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In recent years, we’ve been hearing a lot about the possible demise of shopping malls in America, and in the wake of the COVID-19 pandemic, the situation seems particularly dire–especially for us nostalgic dweebs of the 1980’s who depended on malls for our embarrassing fashion choices and futile dating rituals. Well, I say it’s time to take a stand, and I’m proud that my three daughters (and my Visa card) are doing everything in their power to keep malls alive and me in debt.

Every human life is equally created by God the Father through our biological parents, objectively redeemed by His Son Jesus Christ’s crucifixion, and subjectively sanctifiable by the Holy Spirit’s work through His Word and Sacraments. And so, every human life is equally valuable to God, as every human life should be equally valuable to us.

I don’t know about you, but the next time I hear someone refer to the “new normal,” I think I might scream into my middle daughter’s unacceptable new bikini bottoms that I plan to confiscate and turn into a coronavirus face mask. If adjusting my daily activities according to COVID-19 protocol is now the norm, I’m ready to declare myself an official freakazoid, which is how most people (especially my family members) see me, anyway.

Recently our 7:00 p.m. Wednesday Midweek Bible Study, “Salvation History is Our Story”, has been studying Jesus’s extended teaching in the upper room on the night when He was betrayed. I had previously preached and led studies on portions of what is sometimes called Jesus’s “Farewell Discourse”, but I had not previously looked at it so carefully and holistically.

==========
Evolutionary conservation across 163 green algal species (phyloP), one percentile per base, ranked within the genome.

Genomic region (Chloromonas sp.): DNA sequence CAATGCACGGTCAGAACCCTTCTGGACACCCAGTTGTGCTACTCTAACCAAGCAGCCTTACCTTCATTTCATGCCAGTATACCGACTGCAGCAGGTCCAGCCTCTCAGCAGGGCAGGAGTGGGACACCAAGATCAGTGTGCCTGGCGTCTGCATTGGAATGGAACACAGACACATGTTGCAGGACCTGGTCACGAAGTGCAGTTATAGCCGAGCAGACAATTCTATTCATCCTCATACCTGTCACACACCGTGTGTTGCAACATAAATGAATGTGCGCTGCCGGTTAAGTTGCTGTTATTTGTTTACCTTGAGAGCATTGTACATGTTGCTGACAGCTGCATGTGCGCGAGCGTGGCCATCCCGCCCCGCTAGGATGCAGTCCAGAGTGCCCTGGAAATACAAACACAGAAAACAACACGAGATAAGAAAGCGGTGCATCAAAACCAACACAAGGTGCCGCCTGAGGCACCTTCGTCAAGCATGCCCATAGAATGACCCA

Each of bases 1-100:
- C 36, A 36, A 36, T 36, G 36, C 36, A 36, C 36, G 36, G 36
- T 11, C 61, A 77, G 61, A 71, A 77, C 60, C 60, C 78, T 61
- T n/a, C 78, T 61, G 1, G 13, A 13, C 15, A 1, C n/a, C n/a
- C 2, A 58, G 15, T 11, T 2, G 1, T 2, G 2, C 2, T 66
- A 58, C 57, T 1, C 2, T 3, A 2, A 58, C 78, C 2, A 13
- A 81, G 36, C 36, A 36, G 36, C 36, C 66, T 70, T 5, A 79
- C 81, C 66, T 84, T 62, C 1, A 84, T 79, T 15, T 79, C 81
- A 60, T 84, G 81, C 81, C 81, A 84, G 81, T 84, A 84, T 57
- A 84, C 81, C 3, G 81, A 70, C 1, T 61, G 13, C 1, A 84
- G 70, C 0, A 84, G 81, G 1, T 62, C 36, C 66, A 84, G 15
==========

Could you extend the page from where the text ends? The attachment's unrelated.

As we adjust our daily schedules to the reality of the COVID-19 pandemic, many families are suffering from acute boredom. Students are suspending their homeschool teachers without pay for excessive grouchiness, children are traumatizing their pets by repeatedly dressing them in Superman and ballerina outfits, and adults are resorting to binge-watching Tiger King on Netflix–again. One necessary diversion from this “new normal” is a trip to the supermarket, which has transformed from a mundane activity into a full-contact version of Guy’s Grocery Games.

As many church-goers, streamers, and downloaders will hear tomorrow, the Fourth Sunday of Easter (also known as “Good Shepherd Sunday”), Jesus identifies Himself as the Door of the Sheep, Who came that the sheep may have life and have it abundantly (John 10:1-10). Do you feel as if you abundantly have life?

DEAR DR. ROACH: A few months ago, my husband was told that his prostate cancer has returned. He now has stage 4 cancer. We asked all of his doctors (five of them!) what his prognosis is and received wildly varying answers -- everything from two months to maybe 10 years. I understand that his prognosis depends on many factors, but is there a reason his physicians can't give us a better idea? I also want very much to know if he will be in pain, and they won't give me an answer about that, either. Can you help? -- S.S.